WASHINGTON, D.C. - Today, U.S. Senator Martin Heinrich (D-N.M.) presided as Ranking Member of a Senate Armed Services Subcommittee on Emerging Threats and Capabilities hearing on the importance of technology transfer and ways to move technologies and systems more rapidly into the hands of operational forces.
In his opening statement, Senator Heinrich highlighted New Mexico as a perfect example of a research and development hub, and noted that many individuals and companies in the state often perform cutting-edge research but can’t seem to get traction while fighting their way through the Pentagon’s arcane and bureaucratic procurement and funding processes.
“The state of New Mexico, alone, is proud to host two national security laboratories, Air Force Research Laboratory, White Sands Missile Range, and a number of high tech small businesses, each employing some of the best and brightest minds in the country,” Heinrich said. “Yet, one of our nation’s biggest challenges remains in determining how we can best connect those innovators to the real current and future challenges facing the military, and how to move the best new technologies into the hands of our warfighters as quickly and effectively as possible.”
During the hearing, Senator Heinrich pressed the Under Secretary of Defense for Research and Engineering Michael Griffin for ways to accelerate technology transition and expressed the need to prioritize investments in developing prototypes, modernize testing infrastructure, and cut back on red tape and bureaucracy that slow down innovation.
As a member of the Senate Armed Services Committee, Senator Heinrich has worked to accelerate the development of new technologies by investing in the personnel and facilities at New Mexico’s defense laboratories, test ranges, and industry. Senator Heinrich has authorized faster hiring authorities, invested in new facilities, and has established a prototyping and demonstration program for transitioning Directed Energy Weapons Systems.
The archived webcast of the hearing is available here.
Below is Senator Heinrich’s opening statement as prepared for delivery:
Let me begin by thanking Senator Ernst for holding this important hearing on technology transfer and the ways we can move technologies and systems more rapidly into the hands of operational forces.
It has been almost two full months since you were confirmed for this job, so you may not have fixed everything yet .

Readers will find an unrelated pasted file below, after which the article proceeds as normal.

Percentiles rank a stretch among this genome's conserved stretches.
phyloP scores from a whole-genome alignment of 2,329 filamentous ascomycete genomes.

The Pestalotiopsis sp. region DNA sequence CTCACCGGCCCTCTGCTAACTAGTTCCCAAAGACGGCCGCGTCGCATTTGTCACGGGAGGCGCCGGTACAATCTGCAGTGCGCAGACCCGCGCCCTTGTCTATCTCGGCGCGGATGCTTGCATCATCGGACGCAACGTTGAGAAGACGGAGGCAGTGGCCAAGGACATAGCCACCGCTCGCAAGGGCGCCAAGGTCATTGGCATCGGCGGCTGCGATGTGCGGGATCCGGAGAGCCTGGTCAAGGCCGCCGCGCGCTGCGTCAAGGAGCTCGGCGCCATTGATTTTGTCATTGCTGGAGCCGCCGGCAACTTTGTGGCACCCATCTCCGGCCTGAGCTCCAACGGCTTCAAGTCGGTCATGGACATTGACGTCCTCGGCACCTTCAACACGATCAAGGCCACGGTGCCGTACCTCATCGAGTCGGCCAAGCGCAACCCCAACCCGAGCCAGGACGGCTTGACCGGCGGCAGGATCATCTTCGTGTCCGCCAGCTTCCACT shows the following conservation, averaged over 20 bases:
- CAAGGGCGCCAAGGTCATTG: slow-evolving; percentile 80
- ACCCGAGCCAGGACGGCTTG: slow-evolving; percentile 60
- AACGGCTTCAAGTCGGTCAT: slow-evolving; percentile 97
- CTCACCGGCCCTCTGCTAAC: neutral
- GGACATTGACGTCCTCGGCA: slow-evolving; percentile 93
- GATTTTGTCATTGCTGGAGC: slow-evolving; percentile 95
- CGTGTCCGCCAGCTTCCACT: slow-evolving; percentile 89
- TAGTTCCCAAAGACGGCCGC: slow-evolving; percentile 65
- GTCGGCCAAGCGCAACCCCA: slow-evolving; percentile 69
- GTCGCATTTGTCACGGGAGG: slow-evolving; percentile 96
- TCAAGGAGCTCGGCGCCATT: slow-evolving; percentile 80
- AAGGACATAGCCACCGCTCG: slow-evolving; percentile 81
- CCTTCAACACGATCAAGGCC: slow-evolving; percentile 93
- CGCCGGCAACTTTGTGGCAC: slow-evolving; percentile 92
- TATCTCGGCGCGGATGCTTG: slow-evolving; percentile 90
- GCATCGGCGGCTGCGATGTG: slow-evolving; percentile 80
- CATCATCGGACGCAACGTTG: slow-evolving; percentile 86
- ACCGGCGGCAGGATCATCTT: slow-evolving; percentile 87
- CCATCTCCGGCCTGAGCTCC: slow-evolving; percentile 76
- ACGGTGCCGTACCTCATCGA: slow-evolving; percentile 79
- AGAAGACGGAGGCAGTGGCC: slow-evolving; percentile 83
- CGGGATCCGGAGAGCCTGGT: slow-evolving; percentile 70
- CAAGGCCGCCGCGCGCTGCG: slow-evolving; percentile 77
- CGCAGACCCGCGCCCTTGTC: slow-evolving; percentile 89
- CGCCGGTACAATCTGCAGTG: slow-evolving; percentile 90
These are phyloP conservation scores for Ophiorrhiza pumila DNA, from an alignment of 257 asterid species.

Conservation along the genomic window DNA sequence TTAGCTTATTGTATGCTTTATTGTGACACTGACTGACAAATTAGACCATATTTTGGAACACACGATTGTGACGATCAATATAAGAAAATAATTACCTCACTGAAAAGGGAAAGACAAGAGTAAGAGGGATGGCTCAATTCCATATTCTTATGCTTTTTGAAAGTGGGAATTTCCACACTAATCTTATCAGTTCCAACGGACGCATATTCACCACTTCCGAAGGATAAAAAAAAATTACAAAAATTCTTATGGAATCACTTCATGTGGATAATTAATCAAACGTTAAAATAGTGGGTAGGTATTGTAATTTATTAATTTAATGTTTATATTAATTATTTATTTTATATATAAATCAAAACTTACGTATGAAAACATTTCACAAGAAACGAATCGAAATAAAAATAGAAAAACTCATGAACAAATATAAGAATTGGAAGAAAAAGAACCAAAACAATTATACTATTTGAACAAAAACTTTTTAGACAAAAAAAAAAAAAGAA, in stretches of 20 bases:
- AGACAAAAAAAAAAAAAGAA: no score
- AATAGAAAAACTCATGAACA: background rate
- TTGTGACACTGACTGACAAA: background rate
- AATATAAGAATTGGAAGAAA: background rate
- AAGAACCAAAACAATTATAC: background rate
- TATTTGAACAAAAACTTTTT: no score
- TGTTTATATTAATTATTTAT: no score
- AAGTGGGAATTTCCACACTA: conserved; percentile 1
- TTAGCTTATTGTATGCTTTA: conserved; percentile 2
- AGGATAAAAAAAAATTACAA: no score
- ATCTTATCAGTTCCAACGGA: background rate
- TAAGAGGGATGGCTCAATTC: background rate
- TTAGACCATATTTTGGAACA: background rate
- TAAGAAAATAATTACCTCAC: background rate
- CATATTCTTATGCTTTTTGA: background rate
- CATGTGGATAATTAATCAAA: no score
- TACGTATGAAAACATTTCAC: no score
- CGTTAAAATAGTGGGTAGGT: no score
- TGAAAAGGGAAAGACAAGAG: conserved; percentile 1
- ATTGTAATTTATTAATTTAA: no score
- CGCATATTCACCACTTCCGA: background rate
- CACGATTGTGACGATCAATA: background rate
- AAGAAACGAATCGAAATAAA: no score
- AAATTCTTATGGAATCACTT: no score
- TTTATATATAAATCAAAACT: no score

But I do hope that today's hearing will help us better understand the barriers to the smooth transition of next generation technologies, whether they are funding, legal, regulatory, cultural, or otherwise.
We know that we are in a race to build future technologies and systems that our military will need to execute its missions against peer threats and emerging threats.
We also know that the United States is still home to the world's most innovative companies, small businesses, research universities, and government laboratories.
The state of New Mexico, alone, is proud to host two national security laboratories, Air Force Research Laboratory, White Sands Missile Range, and a number of high tech small businesses, each employing some of the best and brightest minds in the country.
Yet, one of our nation's biggest challenges remains in determining how we can best connect those innovators to the real current and future challenges facing the military, and how to move the best new technologies into the hands of our warfighters as quickly and effectively as possible.
All of the members of this committee have heard frustrating stories of companies with great ideas, or universities and government labs performing cutting-edge research, that can't seem to get traction and fight their way through the Pentagon's arcane and bureaucratic procurement and funding processes - only to get stuck in what is referred to as the "Valley of Death".
This committee has taken a number of steps to help transition technologies, including strengthening science and technology prototyping efforts, emphasizing weapons of the future like directed energy, supporting the Small Business Innovation Research program, and trying to cut back on the red tape and bureaucracy that slows down government processes. But I think we can do more.
Tackling the issues that prevent the transition of technologies is a key emphasis of your work, Dr. Griffin, and you have an excellent opportunity to do so as our nation's Undersecretary for Research and Engineering.
Dr. Griffin, I hope we can hear today your early assessment of the biggest challenges to effectively transition technology, and learn what steps you are beginning to take to address them.
I also look forward to hearing what hurdles you are encountering in terms of setting up your organization and staffing in the Pentagon, and de-conflicting authorities with the services and other parts of the Pentagon.
Finally, I hope to learn what steps this committee and other committees in Congress can take to help in your efforts.
Our military's technological edge may not depend solely on your success, but your success can greatly alter the ability of our military to stay ahead of our adversaries.
I look forward to your testimony and to hearing how we can help you do so.